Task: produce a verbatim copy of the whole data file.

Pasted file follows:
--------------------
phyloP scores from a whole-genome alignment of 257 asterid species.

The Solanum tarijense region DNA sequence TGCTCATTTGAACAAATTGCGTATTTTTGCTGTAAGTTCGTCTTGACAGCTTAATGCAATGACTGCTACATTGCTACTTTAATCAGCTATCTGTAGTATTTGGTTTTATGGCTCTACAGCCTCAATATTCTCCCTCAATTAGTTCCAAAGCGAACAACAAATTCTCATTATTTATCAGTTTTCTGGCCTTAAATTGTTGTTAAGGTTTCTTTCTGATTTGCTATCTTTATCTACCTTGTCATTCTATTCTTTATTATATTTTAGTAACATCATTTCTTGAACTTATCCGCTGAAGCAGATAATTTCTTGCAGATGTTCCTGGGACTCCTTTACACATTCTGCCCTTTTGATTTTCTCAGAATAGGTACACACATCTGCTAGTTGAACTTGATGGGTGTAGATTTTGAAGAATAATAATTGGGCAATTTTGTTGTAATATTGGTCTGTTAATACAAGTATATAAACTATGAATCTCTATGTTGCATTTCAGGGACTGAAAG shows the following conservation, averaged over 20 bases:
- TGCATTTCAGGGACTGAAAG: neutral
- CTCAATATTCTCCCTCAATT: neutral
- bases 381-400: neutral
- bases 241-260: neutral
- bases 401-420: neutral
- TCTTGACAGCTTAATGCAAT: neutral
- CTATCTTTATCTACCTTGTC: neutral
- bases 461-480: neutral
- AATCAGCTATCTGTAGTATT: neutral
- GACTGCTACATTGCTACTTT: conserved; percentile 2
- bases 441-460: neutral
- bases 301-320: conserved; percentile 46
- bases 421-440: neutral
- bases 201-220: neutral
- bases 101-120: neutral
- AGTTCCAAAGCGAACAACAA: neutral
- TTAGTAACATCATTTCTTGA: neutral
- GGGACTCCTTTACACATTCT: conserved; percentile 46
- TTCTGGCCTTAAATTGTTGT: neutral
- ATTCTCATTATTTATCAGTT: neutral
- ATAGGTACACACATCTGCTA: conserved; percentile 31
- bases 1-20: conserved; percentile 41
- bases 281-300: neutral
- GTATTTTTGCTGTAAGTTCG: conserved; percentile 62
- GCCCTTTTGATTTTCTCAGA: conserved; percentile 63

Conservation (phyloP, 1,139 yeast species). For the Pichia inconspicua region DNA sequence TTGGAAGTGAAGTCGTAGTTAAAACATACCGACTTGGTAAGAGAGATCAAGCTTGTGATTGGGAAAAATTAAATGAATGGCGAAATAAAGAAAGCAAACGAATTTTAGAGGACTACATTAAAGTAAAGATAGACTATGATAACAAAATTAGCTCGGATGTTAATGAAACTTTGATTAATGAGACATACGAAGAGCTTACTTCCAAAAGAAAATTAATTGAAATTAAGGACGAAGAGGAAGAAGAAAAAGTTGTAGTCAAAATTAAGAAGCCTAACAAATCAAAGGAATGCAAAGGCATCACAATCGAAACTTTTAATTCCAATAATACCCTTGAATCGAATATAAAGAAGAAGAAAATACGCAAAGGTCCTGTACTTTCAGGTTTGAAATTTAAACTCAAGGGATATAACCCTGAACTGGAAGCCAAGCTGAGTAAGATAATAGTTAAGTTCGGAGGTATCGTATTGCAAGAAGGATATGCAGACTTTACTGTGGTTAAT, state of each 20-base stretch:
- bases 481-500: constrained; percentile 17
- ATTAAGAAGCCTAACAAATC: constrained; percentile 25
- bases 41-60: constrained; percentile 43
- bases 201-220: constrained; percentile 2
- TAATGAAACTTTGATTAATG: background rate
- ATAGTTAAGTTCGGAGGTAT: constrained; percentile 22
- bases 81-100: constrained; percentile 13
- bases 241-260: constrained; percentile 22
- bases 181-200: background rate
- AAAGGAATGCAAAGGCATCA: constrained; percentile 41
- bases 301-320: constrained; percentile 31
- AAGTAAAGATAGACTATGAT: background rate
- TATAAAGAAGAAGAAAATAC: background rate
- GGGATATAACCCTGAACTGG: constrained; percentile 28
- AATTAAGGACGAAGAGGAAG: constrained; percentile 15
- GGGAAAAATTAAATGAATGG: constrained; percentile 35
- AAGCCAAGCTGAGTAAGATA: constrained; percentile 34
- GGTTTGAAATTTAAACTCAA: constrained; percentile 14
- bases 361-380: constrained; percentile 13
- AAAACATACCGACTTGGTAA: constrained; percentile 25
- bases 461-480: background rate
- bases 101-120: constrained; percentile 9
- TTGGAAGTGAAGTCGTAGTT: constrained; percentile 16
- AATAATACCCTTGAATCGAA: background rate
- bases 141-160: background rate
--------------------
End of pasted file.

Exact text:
phyloP scores from a whole-genome alignment of 257 asterid species.

The Solanum tarijense region DNA sequence TGCTCATTTGAACAAATTGCGTATTTTTGCTGTAAGTTCGTCTTGACAGCTTAATGCAATGACTGCTACATTGCTACTTTAATCAGCTATCTGTAGTATTTGGTTTTATGGCTCTACAGCCTCAATATTCTCCCTCAATTAGTTCCAAAGCGAACAACAAATTCTCATTATTTATCAGTTTTCTGGCCTTAAATTGTTGTTAAGGTTTCTTTCTGATTTGCTATCTTTATCTACCTTGTCATTCTATTCTTTATTATATTTTAGTAACATCATTTCTTGAACTTATCCGCTGAAGCAGATAATTTCTTGCAGATGTTCCTGGGACTCCTTTACACATTCTGCCCTTTTGATTTTCTCAGAATAGGTACACACATCTGCTAGTTGAACTTGATGGGTGTAGATTTTGAAGAATAATAATTGGGCAATTTTGTTGTAATATTGGTCTGTTAATACAAGTATATAAACTATGAATCTCTATGTTGCATTTCAGGGACTGAAAG shows the following conservation, averaged over 20 bases:
- TGCATTTCAGGGACTGAAAG: neutral
- CTCAATATTCTCCCTCAATT: neutral
- bases 381-400: neutral
- bases 241-260: neutral
- bases 401-420: neutral
- TCTTGACAGCTTAATGCAAT: neutral
- CTATCTTTATCTACCTTGTC: neutral
- bases 461-480: neutral
- AATCAGCTATCTGTAGTATT: neutral
- GACTGCTACATTGCTACTTT: conserved; percentile 2
- bases 441-460: neutral
- bases 301-320: conserved; percentile 46
- bases 421-440: neutral
- bases 201-220: neutral
- bases 101-120: neutral
- AGTTCCAAAGCGAACAACAA: neutral
- TTAGTAACATCATTTCTTGA: neutral
- GGGACTCCTTTACACATTCT: conserved; percentile 46
- TTCTGGCCTTAAATTGTTGT: neutral
- ATTCTCATTATTTATCAGTT: neutral
- ATAGGTACACACATCTGCTA: conserved; percentile 31
- bases 1-20: conserved; percentile 41
- bases 281-300: neutral
- GTATTTTTGCTGTAAGTTCG: conserved; percentile 62
- GCCCTTTTGATTTTCTCAGA: conserved; percentile 63

Conservation (phyloP, 1,139 yeast species). For the Pichia inconspicua region DNA sequence TTGGAAGTGAAGTCGTAGTTAAAACATACCGACTTGGTAAGAGAGATCAAGCTTGTGATTGGGAAAAATTAAATGAATGGCGAAATAAAGAAAGCAAACGAATTTTAGAGGACTACATTAAAGTAAAGATAGACTATGATAACAAAATTAGCTCGGATGTTAATGAAACTTTGATTAATGAGACATACGAAGAGCTTACTTCCAAAAGAAAATTAATTGAAATTAAGGACGAAGAGGAAGAAGAAAAAGTTGTAGTCAAAATTAAGAAGCCTAACAAATCAAAGGAATGCAAAGGCATCACAATCGAAACTTTTAATTCCAATAATACCCTTGAATCGAATATAAAGAAGAAGAAAATACGCAAAGGTCCTGTACTTTCAGGTTTGAAATTTAAACTCAAGGGATATAACCCTGAACTGGAAGCCAAGCTGAGTAAGATAATAGTTAAGTTCGGAGGTATCGTATTGCAAGAAGGATATGCAGACTTTACTGTGGTTAAT, state of each 20-base stretch:
- bases 481-500: constrained; percentile 17
- ATTAAGAAGCCTAACAAATC: constrained; percentile 25
- bases 41-60: constrained; percentile 43
- bases 201-220: constrained; percentile 2
- TAATGAAACTTTGATTAATG: background rate
- ATAGTTAAGTTCGGAGGTAT: constrained; percentile 22
- bases 81-100: constrained; percentile 13
- bases 241-260: constrained; percentile 22
- bases 181-200: background rate
- AAAGGAATGCAAAGGCATCA: constrained; percentile 41
- bases 301-320: constrained; percentile 31
- AAGTAAAGATAGACTATGAT: background rate
- TATAAAGAAGAAGAAAATAC: background rate
- GGGATATAACCCTGAACTGG: constrained; percentile 28
- AATTAAGGACGAAGAGGAAG: constrained; percentile 15
- GGGAAAAATTAAATGAATGG: constrained; percentile 35
- AAGCCAAGCTGAGTAAGATA: constrained; percentile 34
- GGTTTGAAATTTAAACTCAA: constrained; percentile 14
- bases 361-380: constrained; percentile 13
- AAAACATACCGACTTGGTAA: constrained; percentile 25
- bases 461-480: background rate
- bases 101-120: constrained; percentile 9
- TTGGAAGTGAAGTCGTAGTT: constrained; percentile 16
- AATAATACCCTTGAATCGAA: background rate
- bases 141-160: background rate